Newly Minted

Newly Minted
Right after I was hooded

Thursday, April 1, 2010

Diversity, Equity and a Whole Lot of Yelling...

My department hosted its first student conference on diversity, equity and social justice: “Imagining Communities without Walls”. One panel was made up of students of mine from last year and this year who are studying in my “Examining Mixed Race Identity” class. The students had decided the content of their panel entirely on their own. I do believe my influence was present in the way they chose to share their lived experiences through a narrative articulation. They started with part of my area project documentary that many of them had been part of. After the documentary and music montage of mixed race families, the students shared each of their own mixed race identity stories. On the panel were “mixed race”, “mono-racial”, and “transracial adoptee” representations. All of the students spoke of mixed race from a place of lived experience and intimacy. Clay, a young man who identifies as monoracial and white, spoke of how he has experienced his race shift as he nears his wedding day with a mixed race African American and Puerto Rican female student. Clay talked about how his love for her and his growing love for her family and theirs' of him has changed his relationship to whiteness. This closely mirrors the experiences my husband and his family have had as well as that of my adopted family. It is this intimacy that allows a white man (enter any other race and gender here) to let go of the binary social conditioning that separates, categorizes and perpetuates the hierarchies that we understand as the racial continuum of the west. It is found in loving a child so much that it hurts when they are the victims of racism and subordination.
I had not prepared my students well. I had not told my students of the vicious attacks I have experienced in the academy by the radical black scholars who find it necessary to not only subordinate my identity and lived experience, but to negate both entirely. I can remember my first graduate class when a class mate, an African female, told me my mother could not have possibly loved me because she was white. What I know now, and wish I had been strong enough to say then is, yes, yes she does. In fact, love in its purist form and often in its more problematic forms (dating, marriage, community) is transcendent. Not only is the intimate transcendent, it is transformative. Sadly, my students were attacked as well as called confused. One student burst into tears when her lived experience was negated and labeled confused. After the panel session that student told me she was not confused; she knew what love was and that the intimate reality of her mixed race-ness could not be taken from her.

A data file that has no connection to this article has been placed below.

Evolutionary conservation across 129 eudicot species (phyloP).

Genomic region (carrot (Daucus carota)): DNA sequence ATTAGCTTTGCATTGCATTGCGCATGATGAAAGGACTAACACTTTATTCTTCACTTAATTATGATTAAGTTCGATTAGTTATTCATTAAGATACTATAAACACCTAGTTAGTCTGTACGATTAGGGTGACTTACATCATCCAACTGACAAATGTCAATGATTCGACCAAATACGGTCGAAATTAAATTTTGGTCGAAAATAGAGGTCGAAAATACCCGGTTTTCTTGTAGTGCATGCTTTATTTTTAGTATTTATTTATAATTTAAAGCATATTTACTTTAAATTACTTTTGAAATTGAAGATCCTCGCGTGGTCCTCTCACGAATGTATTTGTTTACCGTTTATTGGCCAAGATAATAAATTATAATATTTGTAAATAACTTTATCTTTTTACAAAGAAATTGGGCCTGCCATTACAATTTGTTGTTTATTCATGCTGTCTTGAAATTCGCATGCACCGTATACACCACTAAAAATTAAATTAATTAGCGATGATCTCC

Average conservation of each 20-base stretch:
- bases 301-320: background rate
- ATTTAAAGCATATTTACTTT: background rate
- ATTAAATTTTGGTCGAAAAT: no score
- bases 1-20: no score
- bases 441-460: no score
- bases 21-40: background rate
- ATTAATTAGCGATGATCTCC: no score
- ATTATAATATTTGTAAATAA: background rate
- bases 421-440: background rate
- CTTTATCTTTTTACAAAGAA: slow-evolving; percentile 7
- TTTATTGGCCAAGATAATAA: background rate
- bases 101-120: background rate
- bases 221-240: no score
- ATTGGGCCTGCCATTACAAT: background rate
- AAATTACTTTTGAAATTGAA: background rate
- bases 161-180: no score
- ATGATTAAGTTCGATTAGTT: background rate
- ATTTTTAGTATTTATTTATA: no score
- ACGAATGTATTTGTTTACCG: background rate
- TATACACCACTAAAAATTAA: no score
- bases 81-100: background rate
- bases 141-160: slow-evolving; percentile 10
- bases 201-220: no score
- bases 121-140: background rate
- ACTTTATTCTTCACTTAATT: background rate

The attack that day came from an academic colleague of mine from another institution. I felt blessed that she came down to our conference, but I experienced harm from the way she chastised and belittled my students. This colleague is an aesthetically white Latina female who has invoked a politically black identity. She and I have talked about how her journey was shaped and part of that journey to blackness was, which I chose not to throw in her face, through the intimate. This colleague also experienced, and my guess is that she still experiences, resistance to her invocation of a black identity. What I want to speak to in this moment is that even though I and my students accepted her blackness without question; she refused publically to accept ours. Even after I lovingly pointed out that her argument about historical realities was not invalid; it was simply incomplete, she continued to discipline and to demean my students who were trapped behind the panel table unable to get a word in edgewise. She kept saying “there is a confusion here”. She was correct but she failed to see that the confusion was hers.
I am proud of my students. I am proud that they decided to participate in their first conference and put their intimate realities out there for what turned out to be an inquisition. What my colleague doesn’t understand is that my students left more certain that what they are thinking and writing about has merit. Their certainty comes from the reality that what they experienced was simply a validation of what they have been experiencing their whole lives. My students and I learned more than anyone else in that room. We learned that when someone reacts with such fury, you may very well have discovered a truth – yours - and theirs. I would also offer that such a performance of negation also suggests that it is an intimate truth as those have proven in my life to be the most painful.

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